Horseriding licensed tour operators will be allowed to continue to operate in the National Park on open roads and tracks for the remainder of the term of their current licence.  Under the proposals no new horseriding tour operator licences will be issued and existing horseriding tour operator licences will not be renewed.  The Yorta Yorta Traditional Owner Land Management Board will work with Parks Victoria to help tour operators obtain licensed access to the Murray River Reserve and other public land areas if they require it.

How will horseriding clubs and individual riders be affected?

Horseriding clubs and individual riders will not be allowed to ride in the National Park but can continue to ride in the Barmah Island area of the Murray River Reserve adjacent to the western end of Barmah National Park, and the Murray River Reserve adjacent to the eastern end of the National Park near Ulupna Island.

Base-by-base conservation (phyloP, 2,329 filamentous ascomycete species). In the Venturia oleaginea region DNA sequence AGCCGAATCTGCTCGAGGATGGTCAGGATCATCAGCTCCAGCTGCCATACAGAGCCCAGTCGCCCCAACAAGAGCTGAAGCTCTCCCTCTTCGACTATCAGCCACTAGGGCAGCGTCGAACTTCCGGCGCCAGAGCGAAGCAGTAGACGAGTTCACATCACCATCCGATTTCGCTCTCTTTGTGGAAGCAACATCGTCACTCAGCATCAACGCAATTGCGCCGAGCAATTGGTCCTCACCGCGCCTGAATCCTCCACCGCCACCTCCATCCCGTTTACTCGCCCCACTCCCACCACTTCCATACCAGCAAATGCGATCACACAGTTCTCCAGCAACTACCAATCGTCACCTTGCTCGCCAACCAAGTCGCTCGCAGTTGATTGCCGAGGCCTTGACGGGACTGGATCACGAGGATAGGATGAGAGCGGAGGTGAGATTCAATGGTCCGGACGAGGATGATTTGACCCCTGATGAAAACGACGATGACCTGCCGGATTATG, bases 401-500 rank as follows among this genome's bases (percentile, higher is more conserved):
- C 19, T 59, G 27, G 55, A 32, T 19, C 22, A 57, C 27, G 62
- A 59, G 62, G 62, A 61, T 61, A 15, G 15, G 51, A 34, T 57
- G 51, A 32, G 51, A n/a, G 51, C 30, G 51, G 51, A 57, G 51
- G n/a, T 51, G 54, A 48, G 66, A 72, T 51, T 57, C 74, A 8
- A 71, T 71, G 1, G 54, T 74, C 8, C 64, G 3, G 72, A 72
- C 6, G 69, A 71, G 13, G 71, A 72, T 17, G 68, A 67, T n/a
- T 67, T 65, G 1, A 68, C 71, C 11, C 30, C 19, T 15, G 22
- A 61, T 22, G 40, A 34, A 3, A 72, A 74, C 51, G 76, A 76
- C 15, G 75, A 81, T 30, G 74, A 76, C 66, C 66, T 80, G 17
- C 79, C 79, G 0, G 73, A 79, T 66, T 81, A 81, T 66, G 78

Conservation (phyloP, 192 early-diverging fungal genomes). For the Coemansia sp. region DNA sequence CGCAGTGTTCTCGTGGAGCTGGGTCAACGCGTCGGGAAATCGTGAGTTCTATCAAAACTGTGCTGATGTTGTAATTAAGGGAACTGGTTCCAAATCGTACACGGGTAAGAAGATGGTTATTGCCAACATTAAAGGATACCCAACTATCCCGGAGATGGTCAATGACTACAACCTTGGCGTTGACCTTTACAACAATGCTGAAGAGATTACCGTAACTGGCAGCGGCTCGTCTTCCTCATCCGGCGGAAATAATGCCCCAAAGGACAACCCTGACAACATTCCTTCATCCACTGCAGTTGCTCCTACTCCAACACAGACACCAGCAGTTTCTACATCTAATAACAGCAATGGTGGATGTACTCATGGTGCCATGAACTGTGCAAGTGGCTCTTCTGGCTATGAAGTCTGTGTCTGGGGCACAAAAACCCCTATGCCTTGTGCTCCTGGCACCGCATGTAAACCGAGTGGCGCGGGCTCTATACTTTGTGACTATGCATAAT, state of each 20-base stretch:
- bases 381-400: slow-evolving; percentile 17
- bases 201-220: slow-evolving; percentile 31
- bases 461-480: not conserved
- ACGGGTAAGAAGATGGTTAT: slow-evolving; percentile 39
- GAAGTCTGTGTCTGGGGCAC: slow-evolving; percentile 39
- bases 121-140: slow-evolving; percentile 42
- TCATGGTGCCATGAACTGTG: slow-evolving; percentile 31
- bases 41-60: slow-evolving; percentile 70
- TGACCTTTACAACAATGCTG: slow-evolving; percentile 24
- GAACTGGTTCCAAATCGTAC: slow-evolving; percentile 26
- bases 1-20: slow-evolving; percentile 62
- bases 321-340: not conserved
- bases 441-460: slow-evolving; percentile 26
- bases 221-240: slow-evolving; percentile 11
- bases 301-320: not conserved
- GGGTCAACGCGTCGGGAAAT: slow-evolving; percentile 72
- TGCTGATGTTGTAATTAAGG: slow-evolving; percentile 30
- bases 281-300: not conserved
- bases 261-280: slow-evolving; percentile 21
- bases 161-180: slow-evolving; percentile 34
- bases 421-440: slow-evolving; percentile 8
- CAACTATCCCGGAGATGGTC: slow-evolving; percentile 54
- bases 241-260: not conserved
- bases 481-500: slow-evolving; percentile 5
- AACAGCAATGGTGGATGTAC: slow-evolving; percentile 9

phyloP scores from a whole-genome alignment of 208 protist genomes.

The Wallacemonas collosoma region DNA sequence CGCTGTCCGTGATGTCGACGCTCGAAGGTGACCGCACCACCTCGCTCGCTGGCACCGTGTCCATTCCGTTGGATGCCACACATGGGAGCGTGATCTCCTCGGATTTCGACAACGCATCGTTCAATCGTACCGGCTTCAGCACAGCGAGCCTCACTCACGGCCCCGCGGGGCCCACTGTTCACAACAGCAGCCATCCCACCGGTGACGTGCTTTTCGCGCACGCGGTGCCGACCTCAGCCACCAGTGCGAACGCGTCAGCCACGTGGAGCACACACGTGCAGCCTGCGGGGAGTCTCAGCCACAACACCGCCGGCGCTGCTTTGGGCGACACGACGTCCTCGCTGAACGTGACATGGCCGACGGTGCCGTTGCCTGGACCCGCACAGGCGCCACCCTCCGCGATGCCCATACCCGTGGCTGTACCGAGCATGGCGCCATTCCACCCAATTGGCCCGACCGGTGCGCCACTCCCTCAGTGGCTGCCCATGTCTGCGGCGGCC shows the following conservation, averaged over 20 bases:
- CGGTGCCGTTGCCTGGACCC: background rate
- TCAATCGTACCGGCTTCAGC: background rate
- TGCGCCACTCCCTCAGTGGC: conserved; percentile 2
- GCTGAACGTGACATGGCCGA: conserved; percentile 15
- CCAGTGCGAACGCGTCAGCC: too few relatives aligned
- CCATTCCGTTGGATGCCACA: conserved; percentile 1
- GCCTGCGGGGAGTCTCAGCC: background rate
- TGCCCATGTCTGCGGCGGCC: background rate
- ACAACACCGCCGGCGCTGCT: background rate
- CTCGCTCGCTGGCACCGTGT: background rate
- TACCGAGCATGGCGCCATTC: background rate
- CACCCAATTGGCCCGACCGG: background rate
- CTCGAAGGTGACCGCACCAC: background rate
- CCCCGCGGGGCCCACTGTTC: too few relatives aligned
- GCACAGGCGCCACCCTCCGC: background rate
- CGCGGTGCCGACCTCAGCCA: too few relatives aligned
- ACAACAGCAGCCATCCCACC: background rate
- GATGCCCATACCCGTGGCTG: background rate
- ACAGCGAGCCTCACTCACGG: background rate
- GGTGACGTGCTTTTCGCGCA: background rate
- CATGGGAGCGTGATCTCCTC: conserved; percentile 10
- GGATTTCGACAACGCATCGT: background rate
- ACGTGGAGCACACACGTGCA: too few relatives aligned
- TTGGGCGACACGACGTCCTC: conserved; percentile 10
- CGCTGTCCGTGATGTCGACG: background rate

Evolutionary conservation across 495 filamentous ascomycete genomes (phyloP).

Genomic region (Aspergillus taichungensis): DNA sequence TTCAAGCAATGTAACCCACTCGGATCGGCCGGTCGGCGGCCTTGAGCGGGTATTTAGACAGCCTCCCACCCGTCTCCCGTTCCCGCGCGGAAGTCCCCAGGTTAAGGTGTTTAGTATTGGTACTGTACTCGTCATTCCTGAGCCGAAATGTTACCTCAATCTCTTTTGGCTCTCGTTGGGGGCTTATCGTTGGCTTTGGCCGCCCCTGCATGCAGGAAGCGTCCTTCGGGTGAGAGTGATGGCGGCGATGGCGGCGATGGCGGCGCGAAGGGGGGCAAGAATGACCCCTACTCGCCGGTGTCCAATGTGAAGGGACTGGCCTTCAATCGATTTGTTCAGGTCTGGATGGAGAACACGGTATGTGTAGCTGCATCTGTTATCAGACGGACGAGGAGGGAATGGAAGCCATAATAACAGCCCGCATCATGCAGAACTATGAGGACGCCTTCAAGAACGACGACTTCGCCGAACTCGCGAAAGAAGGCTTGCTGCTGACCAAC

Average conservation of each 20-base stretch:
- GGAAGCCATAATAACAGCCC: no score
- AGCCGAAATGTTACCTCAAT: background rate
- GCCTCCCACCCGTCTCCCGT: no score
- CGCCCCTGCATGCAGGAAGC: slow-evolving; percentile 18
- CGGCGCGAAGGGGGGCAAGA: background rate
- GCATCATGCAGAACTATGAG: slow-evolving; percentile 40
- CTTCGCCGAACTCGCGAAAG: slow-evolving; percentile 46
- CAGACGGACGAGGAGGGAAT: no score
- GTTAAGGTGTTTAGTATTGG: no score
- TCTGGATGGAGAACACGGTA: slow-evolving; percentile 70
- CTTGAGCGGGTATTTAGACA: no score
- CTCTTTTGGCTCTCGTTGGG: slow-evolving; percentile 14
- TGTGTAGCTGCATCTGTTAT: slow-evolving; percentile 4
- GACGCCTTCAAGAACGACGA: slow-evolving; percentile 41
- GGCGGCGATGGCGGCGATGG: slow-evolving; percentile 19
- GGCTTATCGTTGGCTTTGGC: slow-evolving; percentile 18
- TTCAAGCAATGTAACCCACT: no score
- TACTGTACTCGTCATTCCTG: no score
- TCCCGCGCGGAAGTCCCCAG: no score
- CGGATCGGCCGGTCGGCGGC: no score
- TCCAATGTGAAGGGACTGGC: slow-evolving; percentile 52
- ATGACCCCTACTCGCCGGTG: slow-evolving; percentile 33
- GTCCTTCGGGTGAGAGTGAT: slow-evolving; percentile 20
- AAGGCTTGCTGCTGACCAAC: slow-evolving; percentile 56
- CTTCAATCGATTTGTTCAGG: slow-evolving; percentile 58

How will the proposals affect the annual Barmah Muster?

Under the proposals the Barmah Muster – which is held in the Community Use Area outside the National Park – can continue.  The proposals allow for horseriding along Sand Ridge Track from Rice’s Bridge to access the Community Use Area for permitted events such as the Muster.  The permit activities for the Muster will be reviewed as part of a review of all permits affected by changes to allowable activities once the final Joint Management Plan is approved.  The nearby Barmah Island area of the Murray River Reserve will continue to be available for horseriding as part of the Muster, and at other times.

Where can I find more information about horse riding?

We have an information sheet with outlines of key proposals and background information: Information Sheet – Horseriding Proposals